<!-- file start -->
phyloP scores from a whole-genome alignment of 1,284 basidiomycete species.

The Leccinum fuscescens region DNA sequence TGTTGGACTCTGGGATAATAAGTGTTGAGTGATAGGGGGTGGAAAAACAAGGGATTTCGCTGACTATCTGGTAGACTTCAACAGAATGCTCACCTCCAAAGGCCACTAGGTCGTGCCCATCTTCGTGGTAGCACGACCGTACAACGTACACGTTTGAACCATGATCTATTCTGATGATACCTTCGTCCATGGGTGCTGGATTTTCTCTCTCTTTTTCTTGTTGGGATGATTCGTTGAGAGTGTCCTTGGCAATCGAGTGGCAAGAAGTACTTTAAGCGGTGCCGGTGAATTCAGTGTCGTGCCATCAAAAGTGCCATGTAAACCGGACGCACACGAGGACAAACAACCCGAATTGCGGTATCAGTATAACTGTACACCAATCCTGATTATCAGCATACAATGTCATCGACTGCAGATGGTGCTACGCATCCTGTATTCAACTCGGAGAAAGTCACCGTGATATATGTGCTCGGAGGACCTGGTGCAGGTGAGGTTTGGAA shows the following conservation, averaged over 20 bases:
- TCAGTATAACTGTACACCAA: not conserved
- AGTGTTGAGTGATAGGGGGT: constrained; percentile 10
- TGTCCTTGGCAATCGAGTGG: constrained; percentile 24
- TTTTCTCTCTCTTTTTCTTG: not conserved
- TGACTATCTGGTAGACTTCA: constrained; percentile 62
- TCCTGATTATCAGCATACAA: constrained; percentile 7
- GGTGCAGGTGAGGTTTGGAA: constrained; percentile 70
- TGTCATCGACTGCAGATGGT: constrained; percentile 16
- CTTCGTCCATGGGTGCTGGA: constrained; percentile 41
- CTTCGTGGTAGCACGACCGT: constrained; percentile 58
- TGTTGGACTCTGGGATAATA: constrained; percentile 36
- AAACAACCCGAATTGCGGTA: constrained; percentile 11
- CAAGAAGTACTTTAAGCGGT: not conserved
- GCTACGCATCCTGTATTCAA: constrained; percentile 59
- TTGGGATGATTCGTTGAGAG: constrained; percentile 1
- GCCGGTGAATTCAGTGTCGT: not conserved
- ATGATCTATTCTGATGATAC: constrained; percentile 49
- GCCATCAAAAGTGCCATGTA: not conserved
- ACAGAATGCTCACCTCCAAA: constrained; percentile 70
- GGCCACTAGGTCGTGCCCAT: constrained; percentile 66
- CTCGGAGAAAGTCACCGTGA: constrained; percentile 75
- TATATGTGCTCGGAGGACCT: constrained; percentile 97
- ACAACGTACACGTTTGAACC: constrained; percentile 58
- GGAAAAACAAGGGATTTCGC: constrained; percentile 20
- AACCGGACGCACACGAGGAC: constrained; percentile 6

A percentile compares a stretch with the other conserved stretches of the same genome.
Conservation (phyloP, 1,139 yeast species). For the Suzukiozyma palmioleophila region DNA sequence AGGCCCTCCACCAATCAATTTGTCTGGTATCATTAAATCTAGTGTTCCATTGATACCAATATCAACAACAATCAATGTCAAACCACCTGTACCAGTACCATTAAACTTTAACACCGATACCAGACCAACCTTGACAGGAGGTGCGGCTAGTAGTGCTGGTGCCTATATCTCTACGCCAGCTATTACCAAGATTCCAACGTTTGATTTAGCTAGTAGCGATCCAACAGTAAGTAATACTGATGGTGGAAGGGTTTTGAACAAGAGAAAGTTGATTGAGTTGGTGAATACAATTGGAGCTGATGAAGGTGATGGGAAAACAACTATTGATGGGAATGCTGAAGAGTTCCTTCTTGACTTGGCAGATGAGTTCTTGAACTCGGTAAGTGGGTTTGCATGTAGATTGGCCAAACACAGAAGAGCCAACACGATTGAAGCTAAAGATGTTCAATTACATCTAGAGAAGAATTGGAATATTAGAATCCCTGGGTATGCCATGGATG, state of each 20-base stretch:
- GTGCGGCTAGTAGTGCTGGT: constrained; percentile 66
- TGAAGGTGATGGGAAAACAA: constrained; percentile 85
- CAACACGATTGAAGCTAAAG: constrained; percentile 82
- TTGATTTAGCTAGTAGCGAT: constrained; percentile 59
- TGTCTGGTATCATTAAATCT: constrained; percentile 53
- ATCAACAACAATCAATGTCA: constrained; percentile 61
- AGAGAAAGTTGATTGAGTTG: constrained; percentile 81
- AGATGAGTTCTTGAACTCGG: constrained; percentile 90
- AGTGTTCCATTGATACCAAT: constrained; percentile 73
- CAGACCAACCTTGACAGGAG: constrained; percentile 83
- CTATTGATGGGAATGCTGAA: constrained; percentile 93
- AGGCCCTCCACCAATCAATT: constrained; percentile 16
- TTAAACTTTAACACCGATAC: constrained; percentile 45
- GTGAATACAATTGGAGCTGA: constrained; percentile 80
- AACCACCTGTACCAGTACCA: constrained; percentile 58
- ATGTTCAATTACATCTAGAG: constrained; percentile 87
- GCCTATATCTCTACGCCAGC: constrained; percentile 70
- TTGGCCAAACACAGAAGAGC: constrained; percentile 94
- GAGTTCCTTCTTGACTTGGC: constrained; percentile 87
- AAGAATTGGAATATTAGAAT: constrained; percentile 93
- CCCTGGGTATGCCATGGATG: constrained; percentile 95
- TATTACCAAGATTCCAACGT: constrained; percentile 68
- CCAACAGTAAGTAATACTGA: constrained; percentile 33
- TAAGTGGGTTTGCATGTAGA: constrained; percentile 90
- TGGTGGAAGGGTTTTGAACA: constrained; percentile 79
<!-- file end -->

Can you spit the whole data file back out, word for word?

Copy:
phyloP scores from a whole-genome alignment of 1,284 basidiomycete species.

The Leccinum fuscescens region DNA sequence TGTTGGACTCTGGGATAATAAGTGTTGAGTGATAGGGGGTGGAAAAACAAGGGATTTCGCTGACTATCTGGTAGACTTCAACAGAATGCTCACCTCCAAAGGCCACTAGGTCGTGCCCATCTTCGTGGTAGCACGACCGTACAACGTACACGTTTGAACCATGATCTATTCTGATGATACCTTCGTCCATGGGTGCTGGATTTTCTCTCTCTTTTTCTTGTTGGGATGATTCGTTGAGAGTGTCCTTGGCAATCGAGTGGCAAGAAGTACTTTAAGCGGTGCCGGTGAATTCAGTGTCGTGCCATCAAAAGTGCCATGTAAACCGGACGCACACGAGGACAAACAACCCGAATTGCGGTATCAGTATAACTGTACACCAATCCTGATTATCAGCATACAATGTCATCGACTGCAGATGGTGCTACGCATCCTGTATTCAACTCGGAGAAAGTCACCGTGATATATGTGCTCGGAGGACCTGGTGCAGGTGAGGTTTGGAA shows the following conservation, averaged over 20 bases:
- TCAGTATAACTGTACACCAA: not conserved
- AGTGTTGAGTGATAGGGGGT: constrained; percentile 10
- TGTCCTTGGCAATCGAGTGG: constrained; percentile 24
- TTTTCTCTCTCTTTTTCTTG: not conserved
- TGACTATCTGGTAGACTTCA: constrained; percentile 62
- TCCTGATTATCAGCATACAA: constrained; percentile 7
- GGTGCAGGTGAGGTTTGGAA: constrained; percentile 70
- TGTCATCGACTGCAGATGGT: constrained; percentile 16
- CTTCGTCCATGGGTGCTGGA: constrained; percentile 41
- CTTCGTGGTAGCACGACCGT: constrained; percentile 58
- TGTTGGACTCTGGGATAATA: constrained; percentile 36
- AAACAACCCGAATTGCGGTA: constrained; percentile 11
- CAAGAAGTACTTTAAGCGGT: not conserved
- GCTACGCATCCTGTATTCAA: constrained; percentile 59
- TTGGGATGATTCGTTGAGAG: constrained; percentile 1
- GCCGGTGAATTCAGTGTCGT: not conserved
- ATGATCTATTCTGATGATAC: constrained; percentile 49
- GCCATCAAAAGTGCCATGTA: not conserved
- ACAGAATGCTCACCTCCAAA: constrained; percentile 70
- GGCCACTAGGTCGTGCCCAT: constrained; percentile 66
- CTCGGAGAAAGTCACCGTGA: constrained; percentile 75
- TATATGTGCTCGGAGGACCT: constrained; percentile 97
- ACAACGTACACGTTTGAACC: constrained; percentile 58
- GGAAAAACAAGGGATTTCGC: constrained; percentile 20
- AACCGGACGCACACGAGGAC: constrained; percentile 6

A percentile compares a stretch with the other conserved stretches of the same genome.
Conservation (phyloP, 1,139 yeast species). For the Suzukiozyma palmioleophila region DNA sequence AGGCCCTCCACCAATCAATTTGTCTGGTATCATTAAATCTAGTGTTCCATTGATACCAATATCAACAACAATCAATGTCAAACCACCTGTACCAGTACCATTAAACTTTAACACCGATACCAGACCAACCTTGACAGGAGGTGCGGCTAGTAGTGCTGGTGCCTATATCTCTACGCCAGCTATTACCAAGATTCCAACGTTTGATTTAGCTAGTAGCGATCCAACAGTAAGTAATACTGATGGTGGAAGGGTTTTGAACAAGAGAAAGTTGATTGAGTTGGTGAATACAATTGGAGCTGATGAAGGTGATGGGAAAACAACTATTGATGGGAATGCTGAAGAGTTCCTTCTTGACTTGGCAGATGAGTTCTTGAACTCGGTAAGTGGGTTTGCATGTAGATTGGCCAAACACAGAAGAGCCAACACGATTGAAGCTAAAGATGTTCAATTACATCTAGAGAAGAATTGGAATATTAGAATCCCTGGGTATGCCATGGATG, state of each 20-base stretch:
- GTGCGGCTAGTAGTGCTGGT: constrained; percentile 66
- TGAAGGTGATGGGAAAACAA: constrained; percentile 85
- CAACACGATTGAAGCTAAAG: constrained; percentile 82
- TTGATTTAGCTAGTAGCGAT: constrained; percentile 59
- TGTCTGGTATCATTAAATCT: constrained; percentile 53
- ATCAACAACAATCAATGTCA: constrained; percentile 61
- AGAGAAAGTTGATTGAGTTG: constrained; percentile 81
- AGATGAGTTCTTGAACTCGG: constrained; percentile 90
- AGTGTTCCATTGATACCAAT: constrained; percentile 73
- CAGACCAACCTTGACAGGAG: constrained; percentile 83
- CTATTGATGGGAATGCTGAA: constrained; percentile 93
- AGGCCCTCCACCAATCAATT: constrained; percentile 16
- TTAAACTTTAACACCGATAC: constrained; percentile 45
- GTGAATACAATTGGAGCTGA: constrained; percentile 80
- AACCACCTGTACCAGTACCA: constrained; percentile 58
- ATGTTCAATTACATCTAGAG: constrained; percentile 87
- GCCTATATCTCTACGCCAGC: constrained; percentile 70
- TTGGCCAAACACAGAAGAGC: constrained; percentile 94
- GAGTTCCTTCTTGACTTGGC: constrained; percentile 87
- AAGAATTGGAATATTAGAAT: constrained; percentile 93
- CCCTGGGTATGCCATGGATG: constrained; percentile 95
- TATTACCAAGATTCCAACGT: constrained; percentile 68
- CCAACAGTAAGTAATACTGA: constrained; percentile 33
- TAAGTGGGTTTGCATGTAGA: constrained; percentile 90
- TGGTGGAAGGGTTTTGAACA: constrained; percentile 79